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Not only poets may respond to a work of visual art with a creative act in their own medium, transposing the style and structure, the message and metaphors from the visual to the verbal.
Composers, more and more frequently in our century, are also exploring this interartistic mode of transfer. Although the musical medium is reputedly abstract, composers, just like poets, can respond in many different ways to a visual representation.
They may transpose aspects of both structure and content; they may supplement, interpret, respond with associations, problematize, or play with some of the suggestive elements of the original image.
Central questions concern the definition of musical ekphrasis in relation to "program music," and music's ability to narrate or portray extra-musical realities, i.
In a second section, I attempt to position musical ekphrasis within the grid of interartistic interactions laid out by Hans Lund, and address some central issues of terminology in research on musical ekphrasis. Next I draw on three groups of symphonic compositions and two hybrid works one pairing music with dance, the other with a biblical textall composed in response to works of visual art, in order to attempt an assessment of the possible scope and limitations of the undertaking to reflect images in tones.
To concretize the idea of correspondence between pictorial and musical configurations, I conclude with a comparative case study. My overall aim in this essay is thus threefold: Among the possible pairings between two art forms that express themselves in different sign systems verbal, pictorial, sonic, kinetic, etc.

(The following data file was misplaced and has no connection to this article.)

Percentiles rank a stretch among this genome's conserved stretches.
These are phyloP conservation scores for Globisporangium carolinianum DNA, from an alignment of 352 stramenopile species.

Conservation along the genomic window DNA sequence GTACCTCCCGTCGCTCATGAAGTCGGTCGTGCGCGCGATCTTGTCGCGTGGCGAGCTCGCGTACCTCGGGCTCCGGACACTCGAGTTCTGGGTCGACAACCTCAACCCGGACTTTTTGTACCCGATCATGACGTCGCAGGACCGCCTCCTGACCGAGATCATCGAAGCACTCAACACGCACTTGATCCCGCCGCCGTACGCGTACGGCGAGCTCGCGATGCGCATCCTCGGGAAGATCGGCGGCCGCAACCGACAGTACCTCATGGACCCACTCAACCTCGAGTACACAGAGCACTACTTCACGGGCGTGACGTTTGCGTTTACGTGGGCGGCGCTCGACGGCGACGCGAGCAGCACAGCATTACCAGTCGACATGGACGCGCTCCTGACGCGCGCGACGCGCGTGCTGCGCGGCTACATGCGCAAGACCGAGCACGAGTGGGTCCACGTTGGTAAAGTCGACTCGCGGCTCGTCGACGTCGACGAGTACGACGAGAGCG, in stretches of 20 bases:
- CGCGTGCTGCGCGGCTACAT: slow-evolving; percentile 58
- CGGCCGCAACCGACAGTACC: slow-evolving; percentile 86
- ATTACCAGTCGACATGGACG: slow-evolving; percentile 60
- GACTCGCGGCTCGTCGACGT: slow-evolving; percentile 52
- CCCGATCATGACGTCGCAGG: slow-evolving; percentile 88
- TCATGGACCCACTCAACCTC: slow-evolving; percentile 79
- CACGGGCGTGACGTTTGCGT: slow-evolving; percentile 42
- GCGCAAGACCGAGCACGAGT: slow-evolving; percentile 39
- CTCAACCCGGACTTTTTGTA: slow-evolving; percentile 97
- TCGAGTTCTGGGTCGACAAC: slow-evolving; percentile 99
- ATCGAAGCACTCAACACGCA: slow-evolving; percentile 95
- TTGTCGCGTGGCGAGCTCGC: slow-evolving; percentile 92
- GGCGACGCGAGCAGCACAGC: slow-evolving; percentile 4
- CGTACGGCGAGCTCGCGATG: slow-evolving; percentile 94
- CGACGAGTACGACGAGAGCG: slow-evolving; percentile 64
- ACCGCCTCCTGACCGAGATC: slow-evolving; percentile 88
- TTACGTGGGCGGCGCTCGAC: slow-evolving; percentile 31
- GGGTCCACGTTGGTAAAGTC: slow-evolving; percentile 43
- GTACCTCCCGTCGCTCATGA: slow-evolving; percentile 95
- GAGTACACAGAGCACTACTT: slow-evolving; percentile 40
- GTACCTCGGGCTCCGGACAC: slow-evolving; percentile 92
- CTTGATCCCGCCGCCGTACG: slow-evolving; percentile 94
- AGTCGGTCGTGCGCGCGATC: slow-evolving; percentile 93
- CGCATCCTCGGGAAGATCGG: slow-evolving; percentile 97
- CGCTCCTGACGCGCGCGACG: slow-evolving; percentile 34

And in fact, the most securely established terminology is found in a field that has experienced a significant revival in recent years: The literary topos through which a poem or any other verbal text addresses itself to the visual arts has received much attention in recent years and been subjected to intense scrutiny.
Jean Hagstrum, in a seminal book that may well have triggered the enthusiastic revival and the cluster of treatments of the topic in the literary debate of the past two decades, delineates the term ekphrasis in the context of what he refers to as "iconic poetry," as relating "to that special quality of giving voice and language to the otherwise mute art object" Hagstrum Hagstrum builds not only on Spitzer but also on Julius Schlosser-Magnino Another angle was emphasized by Murray Krieger, who speaks of "the imitation in literature of a work of plastic art" and of poems that "in imitating a plastic object in language and time, make that object in its spatial simultaneity a true emblem of itself" Krieger : Following this direction of thought, Peter Wagner points out that ekphrasis, both as a poetical and rhetorical device and as a literary genre, is Janus-faced; "as a form of mimesis, it stages a paradoxical performance, promising to give voice to the allegedly silent image even while attempting to overcome the power of the image by transforming and inscribing it" Wagner For his discussion of mimesis in art, particularly concerning the relation between representation, illusion, and fiction, he draws on Kendall Walton ; Walton's work, while not explicitly dealing with the notion of ekphrasis, is germane to my concern here, not least because he has since turned to explorations of the representational nature of music: The phenomenon of ekphrasis is typically traced back to Homer's description of the shield of Achilles in the Iliad.